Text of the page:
Whitespace – what it is, why you need it, where to find it


It was one of those days at the bank. The line was long and slow-moving—every person in front of me seemed to have a long and complicated transaction. By the time a teller became available for my own long and complicated transaction I’d already been waiting in line for 20 minutes.

The teller smiled at me apologetically and got to work. Another 20 minutes later it was finally done.

As she stacked and stapled my paperwork and handed it to me she offered a profuse apology. “Thanks so much for your patience,” she said. “I know you don’t have time for this.”

I smiled back at her. “It’s all good.”

And as I walked away I experienced a revelation. I did have time for this.

There was a time in my life (like, six months earlier) when I would have stood in line blatantly checking my watch, tapping my feet and sighing. I would have dreamt of sending the bank an invoice for Wasting My Time because time is money, right?

But not that day. That day I had time to ‘waste’ standing around in the bank for 40 minutes.

And it felt great.

It felt great not to be angry and fuming. It felt great being able to reassure the harried teller it was all okay. It felt great to get in my car without having to rush to my next destination feeling harassed and dangerously distracted.

That was the point in time when I realised my experiments with creating more whitespace in my life had paid off.

What is whitespace?

It’s actually a graphic design element. One that:

  • Lets the other elements on the page breathe.
  • Reduces tension between elements.
  • Lets the most important things come to the fore.
  • Is essential for balance and harmony in a design.

It’s literally the space (large or small) between every element on the page be it the space between two letters, the space between an image and the edge of a page, or the space between two lines of text.

When you look at a website or a poster (for example) and feel a bit angsty, you’d have no idea why you feel that way, but the most likely reason is because the designer has not incorporated enough whitespace.

Why we all need more whitespace in our lives

In the same way whitespace makes a design more coherent and balanced, so too does it make a life more coherent and balanced. As you can see from my experience at the bank, the whitespace I’d created in my life gave me room to breathe. It allowed for the unexpected. And in doing so, it made me less angry and more compassionate – both to the people around me (the bank teller) and myself.

Where to find whitespace

Well, the first thing you need to stop doing is scheduling your days down to the minute. I’ve been there done that and I know what a recipe for disaster that is. Have you ever had a single day where there wasn’t a single contingency?

  • A narky email from your boss that took 30 minutes to respond to.
  • A cry for help from a friend.
  • Your toddler doing a poo in their nappy just as you’d strapped them into the car.
  • Your child informing you about school dress up day 10 minutes before you’re meant to walk out the door.

These kinds of things happen every single day – and when our days are scheduled down to the minute, these things make us angry and frustrated because we’ve done the right thing by organising our days to get everything that needs to be done, done. And now other people are screwing with that.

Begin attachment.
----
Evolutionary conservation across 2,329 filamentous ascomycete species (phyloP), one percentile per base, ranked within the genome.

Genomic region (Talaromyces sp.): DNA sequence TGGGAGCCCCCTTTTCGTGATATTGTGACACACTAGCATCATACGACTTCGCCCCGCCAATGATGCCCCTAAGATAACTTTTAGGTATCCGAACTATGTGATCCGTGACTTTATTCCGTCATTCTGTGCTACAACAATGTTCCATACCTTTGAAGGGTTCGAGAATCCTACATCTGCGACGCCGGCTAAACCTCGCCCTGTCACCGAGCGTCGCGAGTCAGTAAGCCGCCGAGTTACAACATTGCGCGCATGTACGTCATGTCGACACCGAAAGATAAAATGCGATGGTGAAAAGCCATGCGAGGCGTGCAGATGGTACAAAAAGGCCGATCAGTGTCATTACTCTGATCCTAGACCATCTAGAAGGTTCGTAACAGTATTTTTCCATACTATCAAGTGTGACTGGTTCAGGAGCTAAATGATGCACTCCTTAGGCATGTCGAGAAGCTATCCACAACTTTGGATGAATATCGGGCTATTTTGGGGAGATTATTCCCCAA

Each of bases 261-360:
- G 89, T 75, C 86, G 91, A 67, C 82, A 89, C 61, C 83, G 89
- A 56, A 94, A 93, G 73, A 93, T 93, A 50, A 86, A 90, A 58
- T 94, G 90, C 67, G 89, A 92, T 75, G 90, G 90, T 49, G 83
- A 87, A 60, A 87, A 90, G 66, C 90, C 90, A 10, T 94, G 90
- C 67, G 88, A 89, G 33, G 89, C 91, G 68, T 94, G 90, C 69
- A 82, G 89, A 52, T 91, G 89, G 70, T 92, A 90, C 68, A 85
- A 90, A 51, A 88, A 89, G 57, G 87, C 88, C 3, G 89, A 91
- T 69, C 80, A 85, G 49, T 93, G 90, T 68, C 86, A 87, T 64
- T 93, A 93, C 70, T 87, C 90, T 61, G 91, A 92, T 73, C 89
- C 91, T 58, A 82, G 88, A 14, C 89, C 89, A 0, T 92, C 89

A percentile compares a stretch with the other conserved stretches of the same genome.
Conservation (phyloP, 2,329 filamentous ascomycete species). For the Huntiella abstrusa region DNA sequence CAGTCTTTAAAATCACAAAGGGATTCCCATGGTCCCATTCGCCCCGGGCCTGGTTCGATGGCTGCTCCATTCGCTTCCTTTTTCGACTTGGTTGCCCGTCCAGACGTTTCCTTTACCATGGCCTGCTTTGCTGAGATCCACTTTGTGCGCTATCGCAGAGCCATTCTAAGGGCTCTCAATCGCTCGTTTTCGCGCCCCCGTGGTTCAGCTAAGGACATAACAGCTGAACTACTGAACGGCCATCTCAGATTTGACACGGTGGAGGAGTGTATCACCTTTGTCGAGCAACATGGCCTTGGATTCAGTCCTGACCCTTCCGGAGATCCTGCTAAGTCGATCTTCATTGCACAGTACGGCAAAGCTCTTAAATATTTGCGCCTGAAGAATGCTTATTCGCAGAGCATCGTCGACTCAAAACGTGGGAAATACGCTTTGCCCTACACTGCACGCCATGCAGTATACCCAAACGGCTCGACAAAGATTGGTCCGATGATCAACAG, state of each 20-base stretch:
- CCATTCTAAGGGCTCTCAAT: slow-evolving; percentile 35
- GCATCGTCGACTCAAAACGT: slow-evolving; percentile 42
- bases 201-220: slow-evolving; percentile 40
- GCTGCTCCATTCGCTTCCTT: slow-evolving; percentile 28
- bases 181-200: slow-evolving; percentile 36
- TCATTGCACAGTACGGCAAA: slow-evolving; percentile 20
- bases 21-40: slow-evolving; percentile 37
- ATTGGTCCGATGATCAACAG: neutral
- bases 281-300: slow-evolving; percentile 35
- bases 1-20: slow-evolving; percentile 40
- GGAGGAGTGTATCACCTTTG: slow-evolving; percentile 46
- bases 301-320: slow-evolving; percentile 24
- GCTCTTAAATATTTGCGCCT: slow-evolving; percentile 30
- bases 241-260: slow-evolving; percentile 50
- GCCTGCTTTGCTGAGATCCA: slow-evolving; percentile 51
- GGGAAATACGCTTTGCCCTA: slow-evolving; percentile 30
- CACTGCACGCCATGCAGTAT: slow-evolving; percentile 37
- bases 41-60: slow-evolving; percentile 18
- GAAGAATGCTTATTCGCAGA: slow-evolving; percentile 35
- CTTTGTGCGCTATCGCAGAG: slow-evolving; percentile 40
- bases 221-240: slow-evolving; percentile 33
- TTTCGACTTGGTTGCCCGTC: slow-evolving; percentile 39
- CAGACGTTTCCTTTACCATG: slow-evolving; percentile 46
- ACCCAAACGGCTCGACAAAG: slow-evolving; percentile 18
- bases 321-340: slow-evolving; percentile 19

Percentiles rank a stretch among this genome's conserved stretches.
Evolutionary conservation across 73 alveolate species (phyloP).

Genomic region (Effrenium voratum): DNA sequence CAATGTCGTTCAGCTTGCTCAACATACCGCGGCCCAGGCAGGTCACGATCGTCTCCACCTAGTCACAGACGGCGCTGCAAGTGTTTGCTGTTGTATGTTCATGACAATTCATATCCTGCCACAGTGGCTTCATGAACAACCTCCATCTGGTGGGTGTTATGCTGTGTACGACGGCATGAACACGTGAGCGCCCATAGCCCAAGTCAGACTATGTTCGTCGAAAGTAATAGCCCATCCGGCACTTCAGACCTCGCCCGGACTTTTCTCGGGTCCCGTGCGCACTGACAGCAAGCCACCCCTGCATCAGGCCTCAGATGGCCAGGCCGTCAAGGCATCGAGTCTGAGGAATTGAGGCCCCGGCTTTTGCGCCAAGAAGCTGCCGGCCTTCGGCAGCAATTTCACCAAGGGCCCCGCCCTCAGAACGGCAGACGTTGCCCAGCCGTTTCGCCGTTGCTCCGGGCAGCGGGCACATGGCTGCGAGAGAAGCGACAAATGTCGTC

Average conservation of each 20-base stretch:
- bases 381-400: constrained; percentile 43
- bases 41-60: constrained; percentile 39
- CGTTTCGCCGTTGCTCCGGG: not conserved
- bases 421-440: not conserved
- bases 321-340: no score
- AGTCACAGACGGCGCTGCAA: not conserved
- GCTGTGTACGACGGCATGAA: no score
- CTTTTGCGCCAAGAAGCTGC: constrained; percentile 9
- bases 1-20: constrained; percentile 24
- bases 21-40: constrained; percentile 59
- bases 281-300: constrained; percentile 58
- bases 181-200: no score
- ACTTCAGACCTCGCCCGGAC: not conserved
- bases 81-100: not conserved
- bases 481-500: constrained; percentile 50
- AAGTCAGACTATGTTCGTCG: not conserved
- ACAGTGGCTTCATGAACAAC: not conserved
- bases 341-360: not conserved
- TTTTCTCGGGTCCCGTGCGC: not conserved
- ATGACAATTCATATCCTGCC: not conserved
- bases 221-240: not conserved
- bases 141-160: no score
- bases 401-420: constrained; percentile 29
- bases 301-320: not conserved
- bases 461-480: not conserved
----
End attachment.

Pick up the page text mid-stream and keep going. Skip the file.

The thing is – these other people aren’t setting out to ruin our lives. These are just things that happen. So we can either spend our days angry and frustrated, or we can create room to deal with these things when they happen.

How do we do this?

Well first, we need to make a small but significant shift:

Instead of using productivity to fit more stuff into our days, we need to use productivity to create pockets of space in our days where we have permission to be unproductive.

I call this deliberate inefficiency.

What’s something that allows me to work deliberate inefficiency into my days? Routines.

Many people push back at the idea of routines, seeing them as creatively stifling or rigid. I love them because:

  1. They reduce how much I have to think about a given task or set of tasks.
  2. They reduce the time it takes me to do something because they make me more efficient.

How do they create space in my life?

Well, when I do something more efficiently, it takes less time. And where I would have previously utilised the time freed up by that efficiency to do something else, these days I use that time freed up to do … nothing.

Or, whatever I feel like.

‘Whatever I feel like’ might be to complete my tasks more slowly. It might be ‘wasting time’ messing around on Facebook or Instagram. It might be going and sitting on the back deck for five minutes. Sometimes that time is spent dealing with an unexpected contingency. One I’m able to deal with without anger or frustration because I now have the space and time to do so.

Sounds nice right?

Well I’m going to talk more about how routines make life better by creating whitespace in coming weeks but for now, I’d love to hear:

  • Are you a routine lover or hater?
  • Are you a highly productive person who currently schedules their days down to the minute? Are you intrigued by this idea of deliberate inefficiency?


If you enjoyed this article then you would probably enjoy my latest book Practical Perfection. In addition to talking about whitespace, it also tackles the topics of burnout and overwhelm … and what we can do to avoid these things. Get Practical Perfection in pdf, Kindle and Paperback formats here.